Opening up government finances

The following guest post is from Chris Taggart of OpenlyLocal, who advises the Where Does My Money Go? project on local spending data, and is a member of the Open Knowledge Foundation‘s Working Group on Open Government Data. With a string of announcements this week and the COINS database (the UK’s biggest source of information […]

The Durationator

The following guest post is from Professor Townsend Gard and Justin A. Levy who are both at the Tulane Center for Intellectual Property Law and Culture, New Orleans, and are members of the Open Knowledge Foundation‘s Working Group on the Public Domain. The Durationator is a project based at Tulane University Law School in New Orleans, Louisiana, USA […]

Open government data in the UK, US and further afield: new report

We’re extremely proud that data.gov.uk – the UK Government’s open data portal – uses CKAN, OKF’s open source registry of open data. In the months in 2009 that led up to the release of data.gov.uk, OKF worked closely with the Cabinet Office to help them realise their vision of making public data publicly available in […]

Momentum building for open government data in Norway

The following guest post is from Olav Anders Øvrebø, Assistant Professor at the University of Bergen, and member of the Open Knowledge Foundation‘s Working Group on EU Open Data. This text was first published as a European Public Sector Information Platform Topic Report on ePSIplatform.eu. A series of promising new initiatives gives reasons to be […]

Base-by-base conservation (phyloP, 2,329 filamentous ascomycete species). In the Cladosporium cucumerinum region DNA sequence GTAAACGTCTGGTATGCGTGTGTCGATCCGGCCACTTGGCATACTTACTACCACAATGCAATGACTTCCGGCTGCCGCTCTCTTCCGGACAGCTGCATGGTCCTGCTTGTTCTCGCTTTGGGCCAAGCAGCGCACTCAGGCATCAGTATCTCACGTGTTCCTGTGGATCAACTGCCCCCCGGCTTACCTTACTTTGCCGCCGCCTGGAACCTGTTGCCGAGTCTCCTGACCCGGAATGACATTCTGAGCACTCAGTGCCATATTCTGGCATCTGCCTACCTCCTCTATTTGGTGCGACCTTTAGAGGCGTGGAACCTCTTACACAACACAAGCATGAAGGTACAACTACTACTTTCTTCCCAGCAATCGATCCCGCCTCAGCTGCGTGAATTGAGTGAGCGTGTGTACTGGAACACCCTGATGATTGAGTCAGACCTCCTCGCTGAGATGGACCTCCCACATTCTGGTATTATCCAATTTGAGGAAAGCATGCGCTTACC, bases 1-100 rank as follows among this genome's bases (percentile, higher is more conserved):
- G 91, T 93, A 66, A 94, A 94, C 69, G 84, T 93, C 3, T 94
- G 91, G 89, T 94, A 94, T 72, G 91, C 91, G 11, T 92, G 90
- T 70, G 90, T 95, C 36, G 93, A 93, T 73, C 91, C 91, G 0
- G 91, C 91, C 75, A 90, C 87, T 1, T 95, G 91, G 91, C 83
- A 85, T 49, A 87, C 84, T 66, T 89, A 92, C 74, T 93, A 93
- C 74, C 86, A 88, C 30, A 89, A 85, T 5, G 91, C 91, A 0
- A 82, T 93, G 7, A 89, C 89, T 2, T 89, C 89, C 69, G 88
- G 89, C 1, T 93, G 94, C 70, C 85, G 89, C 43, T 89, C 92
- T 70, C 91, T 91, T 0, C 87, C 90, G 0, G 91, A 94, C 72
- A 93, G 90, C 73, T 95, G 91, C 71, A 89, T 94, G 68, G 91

How to open up local data: notes from Warwickshire council

The following guest post is from Kate Sahota, one of the people involved in the Warwickshire County Council’s Open Data (which we we blogged about last month). How it all began It seems the key to triggering a successful open data project is to show the people that matter something shiny, like an iPhone, with […]

Consultation on standard for opening up information on aid funding flows

The Technical Advisory Group for the International Aid Transparency Initiative (IATI) is currently soliciting for comments on a consultation paper about a new standard for opening up data on international development: http://www.iaticonsultation.org/ More on IATI: The International Aid Transparency Initiative (IATI) is a new initiative which aims to make information about aid spending easier to […]

Public Domain Calculators at Europeana

The following guest post is from Christina Angelopoulos at the Institute for Information Law (IViR) and Maarten Zeinstra at Nederland Kennisland who are working on building a series of Public Domain Calculators as part of the Europeana project. Both are also members of the Open Knowledge Foundation’s Working Group on the Public Domain. Over the […]

Data Hunt events for Open Government Data?

At the Open Knowledge Foundation we have been working hard to support the development of open data catalogues around the world. The main purpose of these is to make official datasets easy to find and to reuse — whether by researchers, journalists, or web developers building new applications or services for citizens. Work is underway […]

Canadian citizen-driven data catalogue datadotgc.ca is powered by CKAN

Not so long ago we were in contact with David Eaves, a Canadian public policy analyst and open government data advocate (who advises the Mayor of Vancouver about open data and open government), about starting an catalogue for Canadian open government data. A couple of weeks ago he and a small team of coders and […]

Open Government Data in Austria

The following guest post is from Andreas Langegger who is at the Johannes Kepler University Linz and member of the Open Knowledge Foundation’s Working Group on EU Open Data. Historically, transparency has never been our strength – let’s shape the future. Transparency and public sector information policy have always been rather infamous topics in Austria. […]